What Goes into Making a Play?

Allie Poole

A question the Ashland High School student body has most likely repetitively pondered: how do the productions in the Mountain Avenue Theater take to the stage? One may wonder, how does a show-tune-chanting bunch goes through the two month process of cutting off most of their social lives to put on a show? The Rogue News offers the following insight into the process of putting a show at AHS on its feet. 

Step 1: Auditions and Callbacks

This week-long process is excruciating to the actors auditioning. The bare minimum is to memorize a one-minute monologue or sing a one-minute portion of any song, followed by the nerve wracking callbacks. At the end of the week, the cast list is finally posted. 


Step 2: Actors Memorize; Techies Learn the Ropes

The actors generally have a two to three week period of being able to read their lines from the script, but after that deadline, they must be off book. In addition, the technicians begin learning their duties. They must specialize in either lights, sound, props, or “run” (changing scenes). 


Step 3: Blocking

No, this step does not involve tackling or preventing your scene partner from doing something. It’s the process of stage direction. So not only do the actors need to memorize their lines, but they also must remember what they do and when they do it.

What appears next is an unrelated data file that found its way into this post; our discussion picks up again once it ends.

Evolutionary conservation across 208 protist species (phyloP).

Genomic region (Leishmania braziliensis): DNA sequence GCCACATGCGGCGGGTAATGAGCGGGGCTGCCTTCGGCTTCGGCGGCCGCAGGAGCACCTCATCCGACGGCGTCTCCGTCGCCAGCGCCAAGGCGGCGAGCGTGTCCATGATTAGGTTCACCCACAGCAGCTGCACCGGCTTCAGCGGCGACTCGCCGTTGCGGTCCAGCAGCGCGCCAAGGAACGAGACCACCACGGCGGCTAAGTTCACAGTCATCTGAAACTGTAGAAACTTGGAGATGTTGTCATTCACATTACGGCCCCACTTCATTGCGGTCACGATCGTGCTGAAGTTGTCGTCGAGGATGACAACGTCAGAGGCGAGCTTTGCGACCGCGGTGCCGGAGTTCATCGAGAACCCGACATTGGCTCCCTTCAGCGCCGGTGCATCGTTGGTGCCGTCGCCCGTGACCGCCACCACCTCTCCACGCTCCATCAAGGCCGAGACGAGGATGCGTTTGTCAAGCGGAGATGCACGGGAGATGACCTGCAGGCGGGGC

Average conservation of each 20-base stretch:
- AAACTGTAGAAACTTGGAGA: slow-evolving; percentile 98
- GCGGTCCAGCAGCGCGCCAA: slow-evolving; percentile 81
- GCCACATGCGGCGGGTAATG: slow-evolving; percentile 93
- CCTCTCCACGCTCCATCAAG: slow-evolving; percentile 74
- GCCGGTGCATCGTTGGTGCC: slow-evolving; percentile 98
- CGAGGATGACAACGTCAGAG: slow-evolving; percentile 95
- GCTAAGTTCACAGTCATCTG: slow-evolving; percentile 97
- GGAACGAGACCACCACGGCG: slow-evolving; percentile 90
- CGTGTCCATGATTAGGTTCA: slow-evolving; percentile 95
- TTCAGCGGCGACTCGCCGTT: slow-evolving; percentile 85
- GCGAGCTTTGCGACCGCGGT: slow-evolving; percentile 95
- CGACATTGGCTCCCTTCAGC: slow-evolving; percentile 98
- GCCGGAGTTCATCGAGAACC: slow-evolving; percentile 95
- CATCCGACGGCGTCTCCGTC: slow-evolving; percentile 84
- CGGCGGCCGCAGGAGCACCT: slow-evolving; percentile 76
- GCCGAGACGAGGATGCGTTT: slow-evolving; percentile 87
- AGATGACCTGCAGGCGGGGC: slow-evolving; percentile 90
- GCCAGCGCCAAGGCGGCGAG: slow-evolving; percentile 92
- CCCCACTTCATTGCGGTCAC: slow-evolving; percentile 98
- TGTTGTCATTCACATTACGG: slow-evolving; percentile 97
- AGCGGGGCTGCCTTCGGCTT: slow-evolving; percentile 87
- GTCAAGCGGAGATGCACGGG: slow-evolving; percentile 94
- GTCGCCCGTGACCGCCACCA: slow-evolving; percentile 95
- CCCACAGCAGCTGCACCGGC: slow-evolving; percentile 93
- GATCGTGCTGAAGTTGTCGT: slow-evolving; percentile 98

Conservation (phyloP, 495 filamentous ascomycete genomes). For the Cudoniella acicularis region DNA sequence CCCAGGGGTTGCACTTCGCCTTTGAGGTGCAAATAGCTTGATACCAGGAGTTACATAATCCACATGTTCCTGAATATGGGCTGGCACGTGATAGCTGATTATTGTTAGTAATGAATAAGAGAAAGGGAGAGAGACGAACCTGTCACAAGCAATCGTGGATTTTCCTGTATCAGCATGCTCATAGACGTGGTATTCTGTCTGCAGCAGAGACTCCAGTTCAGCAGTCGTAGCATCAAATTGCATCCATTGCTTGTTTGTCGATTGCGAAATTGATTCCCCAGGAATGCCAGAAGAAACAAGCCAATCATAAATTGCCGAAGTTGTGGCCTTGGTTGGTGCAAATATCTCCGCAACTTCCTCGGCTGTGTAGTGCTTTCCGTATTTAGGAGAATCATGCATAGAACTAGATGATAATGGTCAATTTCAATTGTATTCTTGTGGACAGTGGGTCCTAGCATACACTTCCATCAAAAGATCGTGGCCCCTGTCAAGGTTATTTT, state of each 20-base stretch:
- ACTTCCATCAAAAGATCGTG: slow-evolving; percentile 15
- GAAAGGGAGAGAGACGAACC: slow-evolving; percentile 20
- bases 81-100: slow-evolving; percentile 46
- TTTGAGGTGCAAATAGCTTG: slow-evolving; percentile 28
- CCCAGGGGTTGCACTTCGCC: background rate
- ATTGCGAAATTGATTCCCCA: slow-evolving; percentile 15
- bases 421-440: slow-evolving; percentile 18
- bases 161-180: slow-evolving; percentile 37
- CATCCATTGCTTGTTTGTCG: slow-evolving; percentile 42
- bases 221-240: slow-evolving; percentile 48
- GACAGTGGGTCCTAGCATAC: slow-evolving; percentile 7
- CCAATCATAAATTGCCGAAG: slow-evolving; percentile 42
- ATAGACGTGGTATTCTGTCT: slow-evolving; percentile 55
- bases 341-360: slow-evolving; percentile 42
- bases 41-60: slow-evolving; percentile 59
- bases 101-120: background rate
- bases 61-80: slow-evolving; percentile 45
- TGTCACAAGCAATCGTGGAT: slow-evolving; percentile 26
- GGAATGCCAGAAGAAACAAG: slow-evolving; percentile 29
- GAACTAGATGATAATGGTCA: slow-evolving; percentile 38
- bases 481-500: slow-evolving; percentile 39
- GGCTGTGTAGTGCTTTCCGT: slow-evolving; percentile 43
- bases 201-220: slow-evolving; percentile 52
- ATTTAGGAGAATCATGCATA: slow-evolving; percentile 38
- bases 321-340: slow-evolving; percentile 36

Step 4: Costumes!

The AHS theater department is gifted with some of the phenomenal OSF costumes, due to the partnership with the professional theater, and the actors are always thrilled to see their new “fits,” plus learn how to apply their makeup. 


Step 5: Tech Week

A week long process, tech week is the sluggish final process in perfecting lighting, sound, props and anything tech related. It has been described as a grueling repetition game, where sometimes the cast and crew may continually practice one scene for hours at a time. 


Step 6: Opening:

Finally, the jitter-inducing night where all either falls to pieces or is perfect in every way. It’s a flurry of warm ups, setting the stage, and last minute checks for quite literally everything. Put it all together, and you now have a main stage production at the Mountain Avenue Theater. 


Photos by Allie Poole